Rasoal, Eklund, and Hansen have listed five barriers to intercultural empathy. These barriers are a lack of knowledge outside one's own culture, experience with other cultures outside one's own, knowledge regarding other people's cultures, experiences regarding other people's cultures, and an inability to bridge different cultures by understanding the commonalities and dissimilarities. My World Regional Geography courses are the anti-thesis to this ethnocentric disorder. For it is a mental disorder found in cultural psychology. 

      My courses involves students learning about the world and its regions by studying the people that interact with the geography that exists in those regions. Like it or not, mankind's history has been shaped by that interaction to an extremely high degree. People with ethnocentric disorder tend to think that that other factors played stronger roles. Racists almost always display this disorder and often to a high degree. Those who believe in American Exceptionalism often display this disorder, but not necessarily to disabling degrees. Fortunately, very few of my students seem to have this disorder. I think it is due to their youth and that they are still developing their worldview and thus open to learning about the world. 

     Older students may or may not have this disorder. Most are willing to learn quite easily and discard their former worldview and are eager to construct new ones. However, some refuse to do so. I really have no answer for them that they're going to like because I do not have their disorder. I've noticed these students tend to be part of the minority that have difficulty grasping new learning such as multiculturalism. The pedagogy for teaching them is a bit different than that of teaching younger adults. It causes me to have to make adjustments in my teaching to deal with these students and it can be disruptive at times as well.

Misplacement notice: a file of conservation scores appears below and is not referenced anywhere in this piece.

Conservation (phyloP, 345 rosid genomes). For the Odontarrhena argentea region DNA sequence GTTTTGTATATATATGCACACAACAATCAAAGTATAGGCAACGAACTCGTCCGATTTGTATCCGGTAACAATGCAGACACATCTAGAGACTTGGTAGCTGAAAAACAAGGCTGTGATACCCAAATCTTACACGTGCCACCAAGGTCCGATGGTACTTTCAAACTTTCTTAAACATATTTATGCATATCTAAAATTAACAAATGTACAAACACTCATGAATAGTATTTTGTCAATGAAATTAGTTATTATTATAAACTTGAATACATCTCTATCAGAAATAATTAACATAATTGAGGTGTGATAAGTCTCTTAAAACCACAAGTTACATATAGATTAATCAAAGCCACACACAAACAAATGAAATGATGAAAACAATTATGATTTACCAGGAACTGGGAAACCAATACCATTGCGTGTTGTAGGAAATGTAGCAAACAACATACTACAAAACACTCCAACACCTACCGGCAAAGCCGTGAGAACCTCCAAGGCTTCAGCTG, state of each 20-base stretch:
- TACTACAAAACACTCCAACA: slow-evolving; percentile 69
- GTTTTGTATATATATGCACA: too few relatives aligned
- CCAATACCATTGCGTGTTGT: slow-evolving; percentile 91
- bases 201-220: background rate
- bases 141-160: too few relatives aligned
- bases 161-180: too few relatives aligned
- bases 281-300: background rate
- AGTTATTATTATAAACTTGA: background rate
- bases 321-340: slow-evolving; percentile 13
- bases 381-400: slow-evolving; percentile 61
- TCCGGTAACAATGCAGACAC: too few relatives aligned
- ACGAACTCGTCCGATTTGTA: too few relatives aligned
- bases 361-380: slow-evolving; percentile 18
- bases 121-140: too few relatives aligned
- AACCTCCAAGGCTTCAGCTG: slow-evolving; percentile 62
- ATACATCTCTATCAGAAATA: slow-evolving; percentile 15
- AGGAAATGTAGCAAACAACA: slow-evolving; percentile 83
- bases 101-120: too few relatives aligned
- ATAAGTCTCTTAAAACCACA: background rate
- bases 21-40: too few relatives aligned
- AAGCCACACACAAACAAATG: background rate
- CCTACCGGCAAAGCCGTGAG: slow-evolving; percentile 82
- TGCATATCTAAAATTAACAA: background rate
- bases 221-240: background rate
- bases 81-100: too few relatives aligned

There is a strong element of empathy involved in cultural ethnography as well. This also factors into the way some people cannot embrace other cultures or new ideas. They have either a lack of empathy or lack empathy along some pathways. Psychologists have postulated that people can have a lack of empathy. This is an area of research which has been explored quite well although more research is needed as the ability to measure empathy is not exact. A lack of empathy is noted in many mental disorders. In intercultural ethnography we see four types of empathy involved, Behavioral, Emotional, Relational, and Cognitive. 

     I will wrap this up by saying that I find it interesting that education and psychology are so closely related. I have become a better teacher by using elements of psychology in my pedagogical practices. Dealing with adult students requires a different approach in the classroom. Most of the time this is not a big deal, but there are times when older students present special problems due to their mindset. Understanding that mindset definitely helps me reach out to them. 

Next week we will study a psychological disorder involving geography that I find endemic to a certain type of individual involving the culture wars.